Second of 11 alleged TJX hackers pleads guilty

A Miami man could face a sentence of up to 22 years behind bars and a fine of up to $1 million for his crimes related to the massive data breach.

Robert Vamosi Former Editor
As CNET's former resident security expert, Robert Vamosi has been interviewed on the BBC, CNN, MSNBC, and other outlets to share his knowledge about the latest online threats and to offer advice on personal and corporate security.
Robert Vamosi

A second criminal hacker accused of involvement in the massive data breach targeted at T.J. Maxx's parent company, one of the largest security breaches to date, reportedly pleaded guilty on Monday.

As part of a plea bargaining arrangement Christopher Scott, 25, of Miami, has admitted to computer hacking, access device fraud, and identity theft, according to the Associated Press. He could face a sentence of up to 22 years in jail and a fine of up to $1 million for his crimes.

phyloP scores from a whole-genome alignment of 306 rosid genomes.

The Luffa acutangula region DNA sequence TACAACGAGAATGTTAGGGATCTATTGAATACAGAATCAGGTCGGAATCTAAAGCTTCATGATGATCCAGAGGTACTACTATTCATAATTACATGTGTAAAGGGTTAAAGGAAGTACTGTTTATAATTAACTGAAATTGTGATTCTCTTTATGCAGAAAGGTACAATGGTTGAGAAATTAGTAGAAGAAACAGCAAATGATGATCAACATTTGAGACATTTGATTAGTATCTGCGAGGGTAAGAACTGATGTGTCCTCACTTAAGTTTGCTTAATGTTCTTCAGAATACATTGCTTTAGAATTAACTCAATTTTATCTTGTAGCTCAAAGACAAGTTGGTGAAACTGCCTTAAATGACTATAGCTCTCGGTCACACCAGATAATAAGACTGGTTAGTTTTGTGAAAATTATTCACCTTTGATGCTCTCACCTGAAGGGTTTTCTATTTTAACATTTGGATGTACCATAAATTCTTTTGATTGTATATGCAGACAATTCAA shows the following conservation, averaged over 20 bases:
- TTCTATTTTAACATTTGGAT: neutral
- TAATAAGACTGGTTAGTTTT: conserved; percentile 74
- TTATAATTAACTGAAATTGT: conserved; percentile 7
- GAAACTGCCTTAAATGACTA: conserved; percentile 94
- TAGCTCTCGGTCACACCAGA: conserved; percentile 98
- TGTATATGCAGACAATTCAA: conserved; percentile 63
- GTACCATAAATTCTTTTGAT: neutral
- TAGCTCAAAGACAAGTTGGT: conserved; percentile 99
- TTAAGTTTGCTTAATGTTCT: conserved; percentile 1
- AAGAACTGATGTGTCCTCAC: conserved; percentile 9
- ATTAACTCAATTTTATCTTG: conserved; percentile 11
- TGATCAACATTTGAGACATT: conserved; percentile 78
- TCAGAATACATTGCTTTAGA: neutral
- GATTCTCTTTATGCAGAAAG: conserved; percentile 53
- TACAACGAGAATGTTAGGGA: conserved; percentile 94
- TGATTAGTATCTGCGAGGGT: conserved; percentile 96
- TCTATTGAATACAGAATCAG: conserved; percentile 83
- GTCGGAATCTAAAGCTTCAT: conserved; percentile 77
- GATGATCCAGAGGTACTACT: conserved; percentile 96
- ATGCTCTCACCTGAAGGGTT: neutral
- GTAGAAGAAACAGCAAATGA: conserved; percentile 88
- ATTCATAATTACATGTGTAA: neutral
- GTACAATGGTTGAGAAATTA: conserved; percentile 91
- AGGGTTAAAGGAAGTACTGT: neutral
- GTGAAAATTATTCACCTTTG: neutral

The plea comes almost two weeks after Damon Patrick Toey pleaded guilty to his role. The 11 defendants were formally charged last month. Three are from the U.S., one from Estonia, three from the Ukraine, two from the People's Republic of China, and one from Belarus. Another man involved used an alias and his whereabouts are unknown.

In March 2007, TJX, the parent company of T.J. Maxx and Marshall's, said 45.7 million accounts were compromised over nearly a two-year period. The company believed the hackers gained access to millions of credit card and debit card numbers through inadequately protected Wi-Fi networks, and then put the numbers up for sale.